Optical excitations and ultrafast carrier dynamics in nanomaterials
Carrier relaxation, diffusion and trapping at defect sites all occur within the first tens to hundreds of picoseconds following photoexcitation. All these processes are critical to the operation of nanomaterial-based photonic devices, such as solar and photoelectrochemical cells, and it is important to understand them in order to engineer efficient devices.
Time-resolved terahertz spectroscopy (TRTS) is an all-optical, contact-free technique that is uniquely suited for exploring carrier dynamics and conductivity in materials with sub-picosecond time resolution and on length scales of 1-100 nm.
We interested in investigating ultrafast carrier transport in various novel materials for solar energy conversion application. Ultrafast THz Physics Lab is a part of WPI Energy Research Center. We work with researchers from WPI, including WPI NanoEnergy Lab (PI - Pratap Rao), Grimmgroup (PI - Ron Grimm) and others, as well as with researcher in other universities in US and abroad.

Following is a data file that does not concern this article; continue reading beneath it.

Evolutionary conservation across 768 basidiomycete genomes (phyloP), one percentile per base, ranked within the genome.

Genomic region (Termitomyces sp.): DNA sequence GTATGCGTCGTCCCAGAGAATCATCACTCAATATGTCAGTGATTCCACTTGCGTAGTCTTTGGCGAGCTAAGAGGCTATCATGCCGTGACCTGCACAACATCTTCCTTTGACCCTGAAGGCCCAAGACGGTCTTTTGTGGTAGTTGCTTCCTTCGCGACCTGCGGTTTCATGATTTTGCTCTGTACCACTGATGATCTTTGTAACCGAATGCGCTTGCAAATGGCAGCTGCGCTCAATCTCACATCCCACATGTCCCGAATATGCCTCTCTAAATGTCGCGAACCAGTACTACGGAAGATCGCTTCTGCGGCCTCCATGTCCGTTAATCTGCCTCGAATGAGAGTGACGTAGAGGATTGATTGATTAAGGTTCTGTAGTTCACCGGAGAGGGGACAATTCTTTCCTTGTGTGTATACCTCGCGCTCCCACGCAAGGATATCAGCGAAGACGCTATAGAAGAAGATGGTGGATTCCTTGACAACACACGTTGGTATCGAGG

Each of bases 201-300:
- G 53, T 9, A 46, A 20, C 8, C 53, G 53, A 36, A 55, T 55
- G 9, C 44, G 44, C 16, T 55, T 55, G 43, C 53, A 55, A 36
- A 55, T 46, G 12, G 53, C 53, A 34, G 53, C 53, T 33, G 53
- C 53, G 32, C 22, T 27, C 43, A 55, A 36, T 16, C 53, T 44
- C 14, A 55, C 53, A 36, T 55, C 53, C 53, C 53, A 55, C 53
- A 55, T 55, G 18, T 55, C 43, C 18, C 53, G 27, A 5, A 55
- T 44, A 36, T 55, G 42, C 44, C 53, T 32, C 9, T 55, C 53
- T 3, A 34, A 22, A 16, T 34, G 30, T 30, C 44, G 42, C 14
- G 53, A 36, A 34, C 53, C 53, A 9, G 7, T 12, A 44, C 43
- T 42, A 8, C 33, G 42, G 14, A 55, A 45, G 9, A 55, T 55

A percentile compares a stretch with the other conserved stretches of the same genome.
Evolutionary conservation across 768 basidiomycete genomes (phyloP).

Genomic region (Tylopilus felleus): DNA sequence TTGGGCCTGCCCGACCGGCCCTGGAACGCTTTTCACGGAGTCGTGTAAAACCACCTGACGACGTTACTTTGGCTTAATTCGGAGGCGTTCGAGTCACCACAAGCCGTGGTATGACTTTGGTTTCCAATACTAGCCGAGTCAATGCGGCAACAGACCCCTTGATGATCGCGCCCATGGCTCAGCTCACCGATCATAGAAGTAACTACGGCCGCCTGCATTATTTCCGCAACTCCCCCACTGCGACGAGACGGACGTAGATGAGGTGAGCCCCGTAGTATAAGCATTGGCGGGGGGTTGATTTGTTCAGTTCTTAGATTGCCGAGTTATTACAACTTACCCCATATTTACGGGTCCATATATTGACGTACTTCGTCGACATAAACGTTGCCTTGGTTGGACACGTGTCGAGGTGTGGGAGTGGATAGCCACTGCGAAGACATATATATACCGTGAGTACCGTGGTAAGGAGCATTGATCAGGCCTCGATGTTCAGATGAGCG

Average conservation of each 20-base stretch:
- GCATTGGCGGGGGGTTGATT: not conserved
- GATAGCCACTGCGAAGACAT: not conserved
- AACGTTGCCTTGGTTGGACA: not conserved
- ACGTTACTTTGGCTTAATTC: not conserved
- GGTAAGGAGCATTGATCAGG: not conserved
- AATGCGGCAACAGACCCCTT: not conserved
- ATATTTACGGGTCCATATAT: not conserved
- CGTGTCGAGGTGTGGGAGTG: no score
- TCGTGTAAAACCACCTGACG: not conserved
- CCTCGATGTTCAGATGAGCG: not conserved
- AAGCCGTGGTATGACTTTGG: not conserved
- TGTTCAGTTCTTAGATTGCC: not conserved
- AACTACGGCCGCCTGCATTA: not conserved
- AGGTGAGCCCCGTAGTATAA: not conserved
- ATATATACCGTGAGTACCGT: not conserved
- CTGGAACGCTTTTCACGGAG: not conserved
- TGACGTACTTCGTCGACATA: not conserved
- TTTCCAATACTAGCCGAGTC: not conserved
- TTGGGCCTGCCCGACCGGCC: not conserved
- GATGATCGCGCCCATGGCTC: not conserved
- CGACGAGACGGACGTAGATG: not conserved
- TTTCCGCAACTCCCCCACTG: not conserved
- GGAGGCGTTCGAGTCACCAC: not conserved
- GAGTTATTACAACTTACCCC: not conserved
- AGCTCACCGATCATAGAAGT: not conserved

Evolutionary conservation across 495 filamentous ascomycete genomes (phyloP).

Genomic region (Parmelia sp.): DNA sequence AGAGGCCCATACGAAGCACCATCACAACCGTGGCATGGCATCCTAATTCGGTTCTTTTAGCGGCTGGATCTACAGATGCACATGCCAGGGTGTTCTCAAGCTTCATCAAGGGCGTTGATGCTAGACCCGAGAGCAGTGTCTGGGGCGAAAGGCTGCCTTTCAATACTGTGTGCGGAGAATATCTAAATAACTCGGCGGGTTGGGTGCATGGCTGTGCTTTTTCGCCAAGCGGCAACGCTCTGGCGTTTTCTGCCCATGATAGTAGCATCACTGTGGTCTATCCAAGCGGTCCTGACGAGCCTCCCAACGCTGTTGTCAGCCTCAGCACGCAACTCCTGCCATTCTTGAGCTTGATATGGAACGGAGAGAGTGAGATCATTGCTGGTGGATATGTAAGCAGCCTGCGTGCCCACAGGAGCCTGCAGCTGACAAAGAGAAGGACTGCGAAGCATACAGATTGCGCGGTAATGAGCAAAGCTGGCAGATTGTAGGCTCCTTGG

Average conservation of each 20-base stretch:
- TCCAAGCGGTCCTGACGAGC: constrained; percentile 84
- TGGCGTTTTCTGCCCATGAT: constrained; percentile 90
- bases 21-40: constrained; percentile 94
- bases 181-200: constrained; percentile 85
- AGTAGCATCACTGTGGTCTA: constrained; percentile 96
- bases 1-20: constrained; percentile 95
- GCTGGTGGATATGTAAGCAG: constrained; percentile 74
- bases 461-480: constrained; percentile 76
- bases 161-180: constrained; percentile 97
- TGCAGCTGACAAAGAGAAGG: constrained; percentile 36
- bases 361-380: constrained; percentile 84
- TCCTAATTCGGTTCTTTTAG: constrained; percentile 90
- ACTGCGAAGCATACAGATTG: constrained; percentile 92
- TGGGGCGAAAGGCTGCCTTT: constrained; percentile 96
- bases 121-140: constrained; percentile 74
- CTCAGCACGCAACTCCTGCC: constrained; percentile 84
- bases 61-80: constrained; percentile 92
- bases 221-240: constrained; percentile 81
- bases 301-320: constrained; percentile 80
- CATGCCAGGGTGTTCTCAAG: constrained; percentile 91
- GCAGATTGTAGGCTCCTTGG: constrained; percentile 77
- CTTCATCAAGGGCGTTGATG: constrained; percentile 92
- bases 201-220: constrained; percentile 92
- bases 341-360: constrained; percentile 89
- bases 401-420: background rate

Figure: TRTS applied to study photoexcited carrier dynamics in silicon nanocrystals embedded in silicon dioxide. (a) Example of a THz pulse waveform. The corresponding Fourier amplitude spectrum is shown in the inset. (b) Change in transmission of the main peak of the THz probe pulse as a function of time delay with respect to a 400 nm, 100 fs pump pulse for a silicon nanocrystal film with Si volume fraction of 51%. Change in THz peak transmission is proportional to the time-dependent photoconductivity induced by the pump pulse. Inset – schematic diagram of the optical-pump/THz-probe experiment. (c) Real (solid red squares) and imaginary (open blue squares) components of the complex conductivity of a silicon nanocrystal film measured 50 ps after photoexcitation. (d) Complex conductivity of photoexcited bulk single crystal silicon.